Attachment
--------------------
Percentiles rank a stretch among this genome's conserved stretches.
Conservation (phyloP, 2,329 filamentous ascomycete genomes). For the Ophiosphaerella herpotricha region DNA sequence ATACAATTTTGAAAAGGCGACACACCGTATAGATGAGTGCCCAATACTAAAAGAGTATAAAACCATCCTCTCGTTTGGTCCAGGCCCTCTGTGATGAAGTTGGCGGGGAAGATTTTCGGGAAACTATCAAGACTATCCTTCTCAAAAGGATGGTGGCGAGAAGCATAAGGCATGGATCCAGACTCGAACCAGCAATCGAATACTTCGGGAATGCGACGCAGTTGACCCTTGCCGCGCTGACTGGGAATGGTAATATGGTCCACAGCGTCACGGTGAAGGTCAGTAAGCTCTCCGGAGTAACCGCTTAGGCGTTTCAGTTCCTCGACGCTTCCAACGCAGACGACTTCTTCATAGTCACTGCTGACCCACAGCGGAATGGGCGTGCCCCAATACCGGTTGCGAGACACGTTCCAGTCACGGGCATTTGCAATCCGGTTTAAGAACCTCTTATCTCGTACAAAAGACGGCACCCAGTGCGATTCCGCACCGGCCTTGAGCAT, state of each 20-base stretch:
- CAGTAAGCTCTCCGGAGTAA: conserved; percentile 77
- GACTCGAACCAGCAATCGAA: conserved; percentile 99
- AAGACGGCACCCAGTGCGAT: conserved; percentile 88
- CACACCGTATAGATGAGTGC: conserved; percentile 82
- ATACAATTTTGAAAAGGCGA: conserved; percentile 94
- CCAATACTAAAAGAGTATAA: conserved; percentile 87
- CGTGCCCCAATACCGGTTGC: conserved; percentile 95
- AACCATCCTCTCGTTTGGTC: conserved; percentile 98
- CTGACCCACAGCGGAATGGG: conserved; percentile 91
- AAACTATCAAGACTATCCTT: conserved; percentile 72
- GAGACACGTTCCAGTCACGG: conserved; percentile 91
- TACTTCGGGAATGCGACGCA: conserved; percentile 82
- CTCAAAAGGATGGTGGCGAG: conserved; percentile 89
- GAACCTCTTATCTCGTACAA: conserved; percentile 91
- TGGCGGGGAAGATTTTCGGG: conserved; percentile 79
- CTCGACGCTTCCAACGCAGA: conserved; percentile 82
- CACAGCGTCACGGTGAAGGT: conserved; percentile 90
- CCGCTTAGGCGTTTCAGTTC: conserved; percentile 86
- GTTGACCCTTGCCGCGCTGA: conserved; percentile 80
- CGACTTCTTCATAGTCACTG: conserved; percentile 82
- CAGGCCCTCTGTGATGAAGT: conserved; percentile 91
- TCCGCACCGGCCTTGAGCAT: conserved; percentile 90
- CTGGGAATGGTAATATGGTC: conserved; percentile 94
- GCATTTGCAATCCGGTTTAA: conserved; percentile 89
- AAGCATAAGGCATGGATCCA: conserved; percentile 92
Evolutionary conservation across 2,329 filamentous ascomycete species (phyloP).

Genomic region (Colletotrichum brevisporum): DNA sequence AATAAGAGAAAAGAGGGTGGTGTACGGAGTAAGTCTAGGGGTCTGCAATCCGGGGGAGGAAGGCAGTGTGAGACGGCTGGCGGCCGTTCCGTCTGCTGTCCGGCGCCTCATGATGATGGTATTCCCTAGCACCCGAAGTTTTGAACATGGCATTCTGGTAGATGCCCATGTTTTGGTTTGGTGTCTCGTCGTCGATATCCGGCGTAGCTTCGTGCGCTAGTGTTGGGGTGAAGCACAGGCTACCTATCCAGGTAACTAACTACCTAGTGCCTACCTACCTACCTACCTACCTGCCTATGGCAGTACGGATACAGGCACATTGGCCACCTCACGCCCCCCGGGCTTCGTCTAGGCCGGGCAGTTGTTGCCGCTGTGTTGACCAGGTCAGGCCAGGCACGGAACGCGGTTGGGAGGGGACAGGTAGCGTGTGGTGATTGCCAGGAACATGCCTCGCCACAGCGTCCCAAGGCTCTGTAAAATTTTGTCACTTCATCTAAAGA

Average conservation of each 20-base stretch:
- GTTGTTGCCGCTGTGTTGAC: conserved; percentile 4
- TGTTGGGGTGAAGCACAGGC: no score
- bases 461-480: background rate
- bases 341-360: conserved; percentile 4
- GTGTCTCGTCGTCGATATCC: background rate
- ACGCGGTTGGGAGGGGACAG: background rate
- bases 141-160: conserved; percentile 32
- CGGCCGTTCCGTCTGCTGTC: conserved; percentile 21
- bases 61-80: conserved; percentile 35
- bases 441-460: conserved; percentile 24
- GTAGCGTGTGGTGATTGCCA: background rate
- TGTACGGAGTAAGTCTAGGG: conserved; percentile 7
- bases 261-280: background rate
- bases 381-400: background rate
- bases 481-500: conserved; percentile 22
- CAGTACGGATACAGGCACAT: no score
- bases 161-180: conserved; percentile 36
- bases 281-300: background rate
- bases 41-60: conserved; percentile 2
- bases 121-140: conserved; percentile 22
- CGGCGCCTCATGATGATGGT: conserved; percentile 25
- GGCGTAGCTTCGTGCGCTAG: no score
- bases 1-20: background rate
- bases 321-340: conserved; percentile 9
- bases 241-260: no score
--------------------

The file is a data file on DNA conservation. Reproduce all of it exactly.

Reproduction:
Percentiles rank a stretch among this genome's conserved stretches.
Conservation (phyloP, 2,329 filamentous ascomycete genomes). For the Ophiosphaerella herpotricha region DNA sequence ATACAATTTTGAAAAGGCGACACACCGTATAGATGAGTGCCCAATACTAAAAGAGTATAAAACCATCCTCTCGTTTGGTCCAGGCCCTCTGTGATGAAGTTGGCGGGGAAGATTTTCGGGAAACTATCAAGACTATCCTTCTCAAAAGGATGGTGGCGAGAAGCATAAGGCATGGATCCAGACTCGAACCAGCAATCGAATACTTCGGGAATGCGACGCAGTTGACCCTTGCCGCGCTGACTGGGAATGGTAATATGGTCCACAGCGTCACGGTGAAGGTCAGTAAGCTCTCCGGAGTAACCGCTTAGGCGTTTCAGTTCCTCGACGCTTCCAACGCAGACGACTTCTTCATAGTCACTGCTGACCCACAGCGGAATGGGCGTGCCCCAATACCGGTTGCGAGACACGTTCCAGTCACGGGCATTTGCAATCCGGTTTAAGAACCTCTTATCTCGTACAAAAGACGGCACCCAGTGCGATTCCGCACCGGCCTTGAGCAT, state of each 20-base stretch:
- CAGTAAGCTCTCCGGAGTAA: conserved; percentile 77
- GACTCGAACCAGCAATCGAA: conserved; percentile 99
- AAGACGGCACCCAGTGCGAT: conserved; percentile 88
- CACACCGTATAGATGAGTGC: conserved; percentile 82
- ATACAATTTTGAAAAGGCGA: conserved; percentile 94
- CCAATACTAAAAGAGTATAA: conserved; percentile 87
- CGTGCCCCAATACCGGTTGC: conserved; percentile 95
- AACCATCCTCTCGTTTGGTC: conserved; percentile 98
- CTGACCCACAGCGGAATGGG: conserved; percentile 91
- AAACTATCAAGACTATCCTT: conserved; percentile 72
- GAGACACGTTCCAGTCACGG: conserved; percentile 91
- TACTTCGGGAATGCGACGCA: conserved; percentile 82
- CTCAAAAGGATGGTGGCGAG: conserved; percentile 89
- GAACCTCTTATCTCGTACAA: conserved; percentile 91
- TGGCGGGGAAGATTTTCGGG: conserved; percentile 79
- CTCGACGCTTCCAACGCAGA: conserved; percentile 82
- CACAGCGTCACGGTGAAGGT: conserved; percentile 90
- CCGCTTAGGCGTTTCAGTTC: conserved; percentile 86
- GTTGACCCTTGCCGCGCTGA: conserved; percentile 80
- CGACTTCTTCATAGTCACTG: conserved; percentile 82
- CAGGCCCTCTGTGATGAAGT: conserved; percentile 91
- TCCGCACCGGCCTTGAGCAT: conserved; percentile 90
- CTGGGAATGGTAATATGGTC: conserved; percentile 94
- GCATTTGCAATCCGGTTTAA: conserved; percentile 89
- AAGCATAAGGCATGGATCCA: conserved; percentile 92
Evolutionary conservation across 2,329 filamentous ascomycete species (phyloP).

Genomic region (Colletotrichum brevisporum): DNA sequence AATAAGAGAAAAGAGGGTGGTGTACGGAGTAAGTCTAGGGGTCTGCAATCCGGGGGAGGAAGGCAGTGTGAGACGGCTGGCGGCCGTTCCGTCTGCTGTCCGGCGCCTCATGATGATGGTATTCCCTAGCACCCGAAGTTTTGAACATGGCATTCTGGTAGATGCCCATGTTTTGGTTTGGTGTCTCGTCGTCGATATCCGGCGTAGCTTCGTGCGCTAGTGTTGGGGTGAAGCACAGGCTACCTATCCAGGTAACTAACTACCTAGTGCCTACCTACCTACCTACCTACCTGCCTATGGCAGTACGGATACAGGCACATTGGCCACCTCACGCCCCCCGGGCTTCGTCTAGGCCGGGCAGTTGTTGCCGCTGTGTTGACCAGGTCAGGCCAGGCACGGAACGCGGTTGGGAGGGGACAGGTAGCGTGTGGTGATTGCCAGGAACATGCCTCGCCACAGCGTCCCAAGGCTCTGTAAAATTTTGTCACTTCATCTAAAGA

Average conservation of each 20-base stretch:
- GTTGTTGCCGCTGTGTTGAC: conserved; percentile 4
- TGTTGGGGTGAAGCACAGGC: no score
- bases 461-480: background rate
- bases 341-360: conserved; percentile 4
- GTGTCTCGTCGTCGATATCC: background rate
- ACGCGGTTGGGAGGGGACAG: background rate
- bases 141-160: conserved; percentile 32
- CGGCCGTTCCGTCTGCTGTC: conserved; percentile 21
- bases 61-80: conserved; percentile 35
- bases 441-460: conserved; percentile 24
- GTAGCGTGTGGTGATTGCCA: background rate
- TGTACGGAGTAAGTCTAGGG: conserved; percentile 7
- bases 261-280: background rate
- bases 381-400: background rate
- bases 481-500: conserved; percentile 22
- CAGTACGGATACAGGCACAT: no score
- bases 161-180: conserved; percentile 36
- bases 281-300: background rate
- bases 41-60: conserved; percentile 2
- bases 121-140: conserved; percentile 22
- CGGCGCCTCATGATGATGGT: conserved; percentile 25
- GGCGTAGCTTCGTGCGCTAG: no score
- bases 1-20: background rate
- bases 321-340: conserved; percentile 9
- bases 241-260: no score